Perfume Directory

Santal de Mysore (1997)
by Serge Lutens


Santal de Mysore information

Year of Launch1997
GenderShared / Unisex
AvailabilityIn Production
Average Rating
(based on 194 votes)

People and companies

HouseSerge Lutens
PerfumerChristopher Sheldrake
Parent CompanyShiseido

About Santal de Mysore

Santal de Mysore is a shared / unisex perfume by Serge Lutens. The scent was launched in 1997 and the fragrance was created by perfumer Christopher Sheldrake

Reviews of Santal de Mysore

Sandalwood of the "buttery sawdust" variety, spiced with cumin and amplified with additional woody elements (I'm guessing frankincense and cedar). Lutens' signature plum adds a sweetness on top as well.

This reminds me a lot of Feminite du Bois, but remixed so that the "bois" is stronger and the sparkly top is drowned in the buttery wood. As such, of course it smells great (almost any remix of FdB is going to smell good!), though I can see how the rich butter and cumin could be a bit much for some people.
12th August, 2019
When I first smelled Santal de Mysore, I said to myself, as long as Serge Lutens keeps making this fragrance, I will be happy. If all my other bottles were to be destroyed in a fire, I’d be ok with just this one. Hyperbole? Probably. Just trying to get across how much I love it.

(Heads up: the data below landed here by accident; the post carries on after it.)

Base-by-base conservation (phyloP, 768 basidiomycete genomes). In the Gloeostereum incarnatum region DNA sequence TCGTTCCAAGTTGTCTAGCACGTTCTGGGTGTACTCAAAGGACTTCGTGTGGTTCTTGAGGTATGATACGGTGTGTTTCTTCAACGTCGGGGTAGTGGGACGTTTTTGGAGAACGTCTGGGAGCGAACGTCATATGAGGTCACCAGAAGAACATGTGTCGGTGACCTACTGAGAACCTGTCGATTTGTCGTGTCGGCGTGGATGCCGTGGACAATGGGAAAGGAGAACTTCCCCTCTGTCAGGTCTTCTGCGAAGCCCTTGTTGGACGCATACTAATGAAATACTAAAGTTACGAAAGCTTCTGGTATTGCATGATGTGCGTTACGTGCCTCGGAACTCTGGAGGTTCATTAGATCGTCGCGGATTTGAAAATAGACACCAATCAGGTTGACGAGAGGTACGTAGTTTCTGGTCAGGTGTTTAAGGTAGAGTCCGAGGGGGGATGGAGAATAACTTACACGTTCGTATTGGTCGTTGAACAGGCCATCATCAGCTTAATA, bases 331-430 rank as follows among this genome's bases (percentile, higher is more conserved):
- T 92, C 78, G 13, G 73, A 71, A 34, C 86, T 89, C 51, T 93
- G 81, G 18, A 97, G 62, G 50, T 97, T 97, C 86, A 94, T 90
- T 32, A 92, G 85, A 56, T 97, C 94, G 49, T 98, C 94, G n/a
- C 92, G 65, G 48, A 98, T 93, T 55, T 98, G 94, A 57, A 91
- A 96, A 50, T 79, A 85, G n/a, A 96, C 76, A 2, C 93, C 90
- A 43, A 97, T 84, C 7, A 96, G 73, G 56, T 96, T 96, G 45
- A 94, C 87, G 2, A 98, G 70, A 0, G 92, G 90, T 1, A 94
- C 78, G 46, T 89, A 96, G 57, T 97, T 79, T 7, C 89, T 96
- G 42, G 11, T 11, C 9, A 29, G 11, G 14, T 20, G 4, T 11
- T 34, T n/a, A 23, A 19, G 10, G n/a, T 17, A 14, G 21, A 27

What I value most about it is its dichotomy. It is both wet and dry, and intensely so at the same time. At first, the wet elements come to the nose – a big, spicy red butter curry with blisteringly hot black peppercorns crushed to release their oil, and something green, frondy, and aromatic, perhaps dill or fresh fenugreek. There is a tamarind sourness to it but it is also very sweet, as if cubes of salted caramel have been set on top to slowly sweat down into pools of butter.

I don’t understand when people say a perfume smells like a curry like that’s a bad thing? I can think of no better smell than this. My mouth waters at the host of hot spices and aromatics. I slaver like Pavlov’s dog every time I go near the stopper.